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China Mediates Peace Talks on South Sudan

Chinese Foreign Minister Wang Yi (L), Tedros Adhanom, former Ethiopia's Foreign Minister, and Chair of the IGAD Council of Ministers and Sudan's Foreign Minister Ali Karti (C) after a meeting to support the Intergovernmental Authority on Development (IGAD)-led South Sudan peace process in Khartoum January 12, 2015.

China has mediated talks between South Sudan's warring factions, winning pledges from the rivals to speed up the country's peace process.

South Sudanese officials say the two sides agreed in Khartoum Monday to accelerate negotiations on forming a transitional government and to work to end hostilities.

Sudanese Foreign Minster Ali Karti said the talks were initiated by his Chinese counterpart, Wang Yi, who is visiting Sudan's capital, Khartoum.

The meeting comes ahead of a summit organized by the East African regional group, IGAD, in Ethiopia on Sunday, aimed at ending the fighting in South Sudan.

China has invested heavily in South Sudan's oil production and has committed combat troops to be part of a United Nations peacekeeping force in the country.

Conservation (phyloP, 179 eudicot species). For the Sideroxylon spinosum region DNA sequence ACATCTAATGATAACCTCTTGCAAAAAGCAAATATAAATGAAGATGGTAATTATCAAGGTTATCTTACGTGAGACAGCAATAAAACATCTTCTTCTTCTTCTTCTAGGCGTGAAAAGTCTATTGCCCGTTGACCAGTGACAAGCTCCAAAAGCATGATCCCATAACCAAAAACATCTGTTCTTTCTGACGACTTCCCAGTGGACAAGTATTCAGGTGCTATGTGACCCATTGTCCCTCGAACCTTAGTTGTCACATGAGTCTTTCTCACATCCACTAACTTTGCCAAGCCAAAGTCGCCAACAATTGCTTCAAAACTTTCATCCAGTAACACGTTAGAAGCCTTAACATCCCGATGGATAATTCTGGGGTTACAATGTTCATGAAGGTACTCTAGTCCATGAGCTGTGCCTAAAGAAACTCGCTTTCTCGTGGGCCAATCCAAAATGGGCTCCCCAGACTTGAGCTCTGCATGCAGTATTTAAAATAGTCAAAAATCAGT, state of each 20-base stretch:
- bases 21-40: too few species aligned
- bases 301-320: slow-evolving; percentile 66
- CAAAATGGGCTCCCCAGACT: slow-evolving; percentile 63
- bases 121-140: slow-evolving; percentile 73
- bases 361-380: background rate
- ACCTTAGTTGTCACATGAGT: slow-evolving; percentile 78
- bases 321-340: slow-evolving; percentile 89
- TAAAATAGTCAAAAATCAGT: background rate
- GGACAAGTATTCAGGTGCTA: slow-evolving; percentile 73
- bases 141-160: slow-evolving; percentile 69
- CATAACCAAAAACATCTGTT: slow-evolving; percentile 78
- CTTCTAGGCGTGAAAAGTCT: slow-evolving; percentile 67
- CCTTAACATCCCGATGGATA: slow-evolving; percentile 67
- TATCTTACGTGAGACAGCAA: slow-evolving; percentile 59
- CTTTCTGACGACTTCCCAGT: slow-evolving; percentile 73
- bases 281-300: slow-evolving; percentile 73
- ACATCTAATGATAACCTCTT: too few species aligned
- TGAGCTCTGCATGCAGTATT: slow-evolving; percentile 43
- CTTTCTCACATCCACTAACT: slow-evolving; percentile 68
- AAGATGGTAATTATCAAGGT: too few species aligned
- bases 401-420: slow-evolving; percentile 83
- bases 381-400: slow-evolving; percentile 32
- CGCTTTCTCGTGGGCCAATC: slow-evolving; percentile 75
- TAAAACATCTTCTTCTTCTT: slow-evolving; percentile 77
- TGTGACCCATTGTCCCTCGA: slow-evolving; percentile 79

On Sunday, Wang defended China's mediation efforts in South Sudan. He said the mediation is the duty of a responsible world power, and not because of China's own interests.

South Sudan has endured more than a year of fighting between forces loyal to President Salva Kiir and those loyal to his former vice president, Riek Machar. Support has fallen largely along ethnic lines, with the Dinka backing the president and the Nuer supporting Machar.

The fighting has killed tens of thousands and displaced more than a million people in impoverished South Sudan.

Multiple rounds of peace talks in Ethiopia's capital have failed to halt the conflict.